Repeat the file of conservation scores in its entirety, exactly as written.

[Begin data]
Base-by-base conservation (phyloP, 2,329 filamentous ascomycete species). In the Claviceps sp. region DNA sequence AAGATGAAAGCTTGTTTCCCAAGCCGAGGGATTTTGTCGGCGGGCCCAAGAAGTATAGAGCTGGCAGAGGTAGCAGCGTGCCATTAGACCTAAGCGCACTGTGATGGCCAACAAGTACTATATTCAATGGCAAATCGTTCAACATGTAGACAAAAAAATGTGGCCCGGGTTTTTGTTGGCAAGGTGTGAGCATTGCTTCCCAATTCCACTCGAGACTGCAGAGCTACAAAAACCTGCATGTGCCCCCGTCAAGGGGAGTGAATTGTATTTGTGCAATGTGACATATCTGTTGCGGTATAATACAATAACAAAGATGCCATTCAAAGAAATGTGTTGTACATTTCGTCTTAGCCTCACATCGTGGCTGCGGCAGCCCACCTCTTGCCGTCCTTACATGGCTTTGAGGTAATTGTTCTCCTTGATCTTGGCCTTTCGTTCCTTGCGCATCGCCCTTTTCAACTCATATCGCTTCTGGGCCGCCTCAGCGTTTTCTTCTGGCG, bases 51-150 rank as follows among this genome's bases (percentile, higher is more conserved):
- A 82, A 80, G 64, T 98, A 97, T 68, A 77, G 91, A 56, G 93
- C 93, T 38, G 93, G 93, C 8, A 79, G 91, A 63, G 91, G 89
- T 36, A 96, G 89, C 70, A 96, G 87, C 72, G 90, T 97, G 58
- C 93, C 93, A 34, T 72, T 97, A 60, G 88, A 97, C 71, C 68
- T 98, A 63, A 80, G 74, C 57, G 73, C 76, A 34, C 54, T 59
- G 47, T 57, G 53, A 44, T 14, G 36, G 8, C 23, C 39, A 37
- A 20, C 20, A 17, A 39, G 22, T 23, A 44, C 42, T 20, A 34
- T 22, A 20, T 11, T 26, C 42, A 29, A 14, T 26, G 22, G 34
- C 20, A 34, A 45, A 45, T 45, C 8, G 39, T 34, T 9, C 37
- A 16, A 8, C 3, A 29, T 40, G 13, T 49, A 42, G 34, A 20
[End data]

Base-by-base conservation (phyloP, 2,329 filamentous ascomycete species). In the Claviceps sp. region DNA sequence AAGATGAAAGCTTGTTTCCCAAGCCGAGGGATTTTGTCGGCGGGCCCAAGAAGTATAGAGCTGGCAGAGGTAGCAGCGTGCCATTAGACCTAAGCGCACTGTGATGGCCAACAAGTACTATATTCAATGGCAAATCGTTCAACATGTAGACAAAAAAATGTGGCCCGGGTTTTTGTTGGCAAGGTGTGAGCATTGCTTCCCAATTCCACTCGAGACTGCAGAGCTACAAAAACCTGCATGTGCCCCCGTCAAGGGGAGTGAATTGTATTTGTGCAATGTGACATATCTGTTGCGGTATAATACAATAACAAAGATGCCATTCAAAGAAATGTGTTGTACATTTCGTCTTAGCCTCACATCGTGGCTGCGGCAGCCCACCTCTTGCCGTCCTTACATGGCTTTGAGGTAATTGTTCTCCTTGATCTTGGCCTTTCGTTCCTTGCGCATCGCCCTTTTCAACTCATATCGCTTCTGGGCCGCCTCAGCGTTTTCTTCTGGCG, bases 51-150 rank as follows among this genome's bases (percentile, higher is more conserved):
- A 82, A 80, G 64, T 98, A 97, T 68, A 77, G 91, A 56, G 93
- C 93, T 38, G 93, G 93, C 8, A 79, G 91, A 63, G 91, G 89
- T 36, A 96, G 89, C 70, A 96, G 87, C 72, G 90, T 97, G 58
- C 93, C 93, A 34, T 72, T 97, A 60, G 88, A 97, C 71, C 68
- T 98, A 63, A 80, G 74, C 57, G 73, C 76, A 34, C 54, T 59
- G 47, T 57, G 53, A 44, T 14, G 36, G 8, C 23, C 39, A 37
- A 20, C 20, A 17, A 39, G 22, T 23, A 44, C 42, T 20, A 34
- T 22, A 20, T 11, T 26, C 42, A 29, A 14, T 26, G 22, G 34
- C 20, A 34, A 45, A 45, T 45, C 8, G 39, T 34, T 9, C 37
- A 16, A 8, C 3, A 29, T 40, G 13, T 49, A 42, G 34, A 20